The success of “Kasturba Panda” is a shot in the arm for Epic Shit
Their name may make a sub-editor wince, but their debut play is popular enough to stage a comeback. Epic Shit Entertainment (ESE) — a theatre company launched by newcomer Madhav Mehta late last year— has struck gold with its debut play Kasturba Panda ki Pantie.
The play is an adaptation of Steve Martin’s 2002 comedy The Underpants, which itself is an adaptation of Carl Sternheim’s 1910 German satire Die Hose. Kasturba opened in November last with a focused yet under-the-radar publicity campaign. Its popularity has brought it back this month, to Akshara Theatre with the tickets hiked by Rs. 50. It has also drawn Madhav Mehta out of the shadow of his elder brother, dramatist Nikhil Mehta.
The play is a solo act, with Farhad Colabavala playing all the roles. Dressed in a sari as Kasturba, he switches between characters and changes voices in a diary-novel like narration. “I had compressed a two-and-a-half hour play to an hour and fifteen minutes. We didn’t know how it would turn out. That’s what made it exciting,” says Madhav, the director.
In the play, Kasturba becomes the talk of the town after her underpants accidentally slip off when a film star visits her neighbourhood. Her husband— a stereotypical male chauvinist— is furious, but also surprised when a number of prospective tenants turn up for their house, after the incident. The plot is a farce on the conservative value system that dictates a woman’s role in the family and society.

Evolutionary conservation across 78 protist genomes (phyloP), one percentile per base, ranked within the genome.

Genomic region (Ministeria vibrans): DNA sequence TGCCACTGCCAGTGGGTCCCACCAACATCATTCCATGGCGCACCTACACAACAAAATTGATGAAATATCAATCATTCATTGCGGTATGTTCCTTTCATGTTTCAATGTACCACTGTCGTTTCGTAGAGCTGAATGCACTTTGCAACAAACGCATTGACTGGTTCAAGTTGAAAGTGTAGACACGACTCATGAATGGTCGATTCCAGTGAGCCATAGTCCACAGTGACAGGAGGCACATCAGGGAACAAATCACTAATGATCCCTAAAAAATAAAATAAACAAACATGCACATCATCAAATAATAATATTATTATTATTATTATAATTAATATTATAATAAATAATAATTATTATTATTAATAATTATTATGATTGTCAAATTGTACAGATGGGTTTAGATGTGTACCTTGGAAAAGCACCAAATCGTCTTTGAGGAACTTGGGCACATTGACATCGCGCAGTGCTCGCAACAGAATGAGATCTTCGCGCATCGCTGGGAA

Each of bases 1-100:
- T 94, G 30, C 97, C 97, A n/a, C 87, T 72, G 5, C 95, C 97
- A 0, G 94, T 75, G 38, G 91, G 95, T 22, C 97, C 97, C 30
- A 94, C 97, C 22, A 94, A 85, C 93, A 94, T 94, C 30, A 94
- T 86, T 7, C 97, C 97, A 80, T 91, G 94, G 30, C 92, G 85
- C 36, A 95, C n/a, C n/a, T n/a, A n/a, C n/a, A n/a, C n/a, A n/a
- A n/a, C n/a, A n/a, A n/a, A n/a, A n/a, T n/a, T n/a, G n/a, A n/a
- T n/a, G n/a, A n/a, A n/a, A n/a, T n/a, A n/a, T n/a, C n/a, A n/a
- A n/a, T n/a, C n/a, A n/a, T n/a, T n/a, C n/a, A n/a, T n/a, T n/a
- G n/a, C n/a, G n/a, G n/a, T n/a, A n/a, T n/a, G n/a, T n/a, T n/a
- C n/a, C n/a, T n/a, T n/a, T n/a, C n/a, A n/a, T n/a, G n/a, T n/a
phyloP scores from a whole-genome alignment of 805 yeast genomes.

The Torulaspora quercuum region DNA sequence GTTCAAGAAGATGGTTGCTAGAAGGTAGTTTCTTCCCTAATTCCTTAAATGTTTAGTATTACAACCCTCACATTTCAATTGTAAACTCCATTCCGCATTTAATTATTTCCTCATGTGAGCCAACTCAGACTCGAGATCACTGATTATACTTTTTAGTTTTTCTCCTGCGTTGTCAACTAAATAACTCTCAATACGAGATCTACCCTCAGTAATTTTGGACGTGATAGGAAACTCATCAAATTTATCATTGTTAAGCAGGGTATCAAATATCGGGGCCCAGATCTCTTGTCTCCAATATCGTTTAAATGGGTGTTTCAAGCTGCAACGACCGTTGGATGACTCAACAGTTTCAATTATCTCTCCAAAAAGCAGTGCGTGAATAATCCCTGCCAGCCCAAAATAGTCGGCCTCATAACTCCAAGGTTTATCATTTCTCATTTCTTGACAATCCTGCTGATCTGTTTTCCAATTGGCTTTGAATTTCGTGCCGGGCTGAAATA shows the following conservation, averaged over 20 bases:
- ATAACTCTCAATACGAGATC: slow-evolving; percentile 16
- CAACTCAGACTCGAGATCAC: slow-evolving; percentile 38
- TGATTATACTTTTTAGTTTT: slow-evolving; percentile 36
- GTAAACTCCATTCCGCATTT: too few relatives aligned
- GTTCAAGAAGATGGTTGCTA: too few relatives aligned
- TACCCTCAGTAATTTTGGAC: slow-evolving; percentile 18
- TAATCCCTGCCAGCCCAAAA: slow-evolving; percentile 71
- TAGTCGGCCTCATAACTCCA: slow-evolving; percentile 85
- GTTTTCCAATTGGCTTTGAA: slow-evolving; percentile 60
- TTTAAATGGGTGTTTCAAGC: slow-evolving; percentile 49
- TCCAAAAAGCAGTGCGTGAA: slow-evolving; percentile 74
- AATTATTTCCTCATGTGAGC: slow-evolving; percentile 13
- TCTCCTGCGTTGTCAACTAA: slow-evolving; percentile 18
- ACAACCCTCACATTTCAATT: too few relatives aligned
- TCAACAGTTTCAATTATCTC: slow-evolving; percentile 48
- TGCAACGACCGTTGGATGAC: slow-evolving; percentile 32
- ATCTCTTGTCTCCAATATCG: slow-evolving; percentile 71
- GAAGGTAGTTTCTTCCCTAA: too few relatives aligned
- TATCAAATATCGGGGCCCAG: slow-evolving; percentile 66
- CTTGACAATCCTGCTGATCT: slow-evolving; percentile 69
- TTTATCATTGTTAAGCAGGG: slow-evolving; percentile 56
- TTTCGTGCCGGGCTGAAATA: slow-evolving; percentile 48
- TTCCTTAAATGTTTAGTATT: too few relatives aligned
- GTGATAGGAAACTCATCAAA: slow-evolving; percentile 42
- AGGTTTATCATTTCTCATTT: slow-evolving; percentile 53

Akash Mehta, the assistant director (who points out he’s a Himachali Mehta not related to Madhav who is a Punjabi Mehta) explains that they managed to attract an audience which usually doesn’t go to plays. “The demand for the play mainly increased by word of mouth… People think of theatre as something intellectual. We’ve created something for people like us who just want to laugh,” he adds.
Madhav puts it bluntly. “We are crass and vulgar. There are jokes in the play which one would only say in private. Our play has proved its mettle as quality art and good direction.”
ESE is going the whole nine yards in promotion and commercial viability. They had a preview of the play in a prominent Hauz Khas pub on Sunday and also hosted a Kasturba Panda ki Party at a Saket café this week. The ticket sales, supplemented with the additional revenue from these gigs have helped them get sponsorship and break even. They’ve even released a trailer and a music video which has been viewed a lot on facebook, a lot by theatre standards.
The play is on this weekend and the next. Tickets priced at Rs. 400 each, can also be booked online at bookmyshow.com or a JOSS in Khan Market. “If you’re a prude, don’t watch it,” cautions Madhav.